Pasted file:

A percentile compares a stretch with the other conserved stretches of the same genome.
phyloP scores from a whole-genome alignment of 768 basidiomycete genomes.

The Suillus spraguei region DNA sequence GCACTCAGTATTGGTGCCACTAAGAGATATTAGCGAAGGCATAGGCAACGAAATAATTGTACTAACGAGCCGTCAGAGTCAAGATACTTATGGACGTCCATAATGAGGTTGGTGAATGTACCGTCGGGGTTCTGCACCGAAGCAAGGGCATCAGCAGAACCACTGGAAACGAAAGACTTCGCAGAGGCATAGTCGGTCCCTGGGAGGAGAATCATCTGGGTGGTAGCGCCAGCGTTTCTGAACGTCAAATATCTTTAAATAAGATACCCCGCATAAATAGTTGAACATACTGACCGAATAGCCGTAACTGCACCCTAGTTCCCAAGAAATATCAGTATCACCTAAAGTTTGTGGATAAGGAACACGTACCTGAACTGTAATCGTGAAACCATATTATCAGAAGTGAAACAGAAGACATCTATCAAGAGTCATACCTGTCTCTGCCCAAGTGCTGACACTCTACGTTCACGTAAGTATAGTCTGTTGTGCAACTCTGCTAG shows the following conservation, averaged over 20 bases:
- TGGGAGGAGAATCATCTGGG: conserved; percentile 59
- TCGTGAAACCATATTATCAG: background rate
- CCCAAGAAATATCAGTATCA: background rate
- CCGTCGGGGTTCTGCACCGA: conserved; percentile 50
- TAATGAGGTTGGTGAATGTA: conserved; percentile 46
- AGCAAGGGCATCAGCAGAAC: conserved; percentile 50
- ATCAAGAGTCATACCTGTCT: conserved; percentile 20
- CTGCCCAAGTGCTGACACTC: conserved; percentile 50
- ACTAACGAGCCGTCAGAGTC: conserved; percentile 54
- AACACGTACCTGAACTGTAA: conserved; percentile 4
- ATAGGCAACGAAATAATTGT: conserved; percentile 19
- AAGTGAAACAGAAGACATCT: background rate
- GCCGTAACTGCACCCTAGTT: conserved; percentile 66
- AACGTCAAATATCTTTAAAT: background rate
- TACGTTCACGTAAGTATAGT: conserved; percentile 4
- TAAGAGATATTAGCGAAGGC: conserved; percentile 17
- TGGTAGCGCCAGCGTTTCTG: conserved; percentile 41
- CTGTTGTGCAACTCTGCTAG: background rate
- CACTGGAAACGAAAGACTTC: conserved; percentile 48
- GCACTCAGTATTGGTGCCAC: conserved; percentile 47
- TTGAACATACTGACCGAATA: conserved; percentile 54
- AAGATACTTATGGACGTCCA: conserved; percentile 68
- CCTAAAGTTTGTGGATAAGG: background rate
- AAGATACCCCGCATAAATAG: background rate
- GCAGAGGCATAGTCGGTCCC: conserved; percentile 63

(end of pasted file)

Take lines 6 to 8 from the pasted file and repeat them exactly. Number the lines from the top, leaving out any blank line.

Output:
- CCCAAGAAATATCAGTATCA: background rate
- CCGTCGGGGTTCTGCACCGA: conserved; percentile 50
- TAATGAGGTTGGTGAATGTA: conserved; percentile 46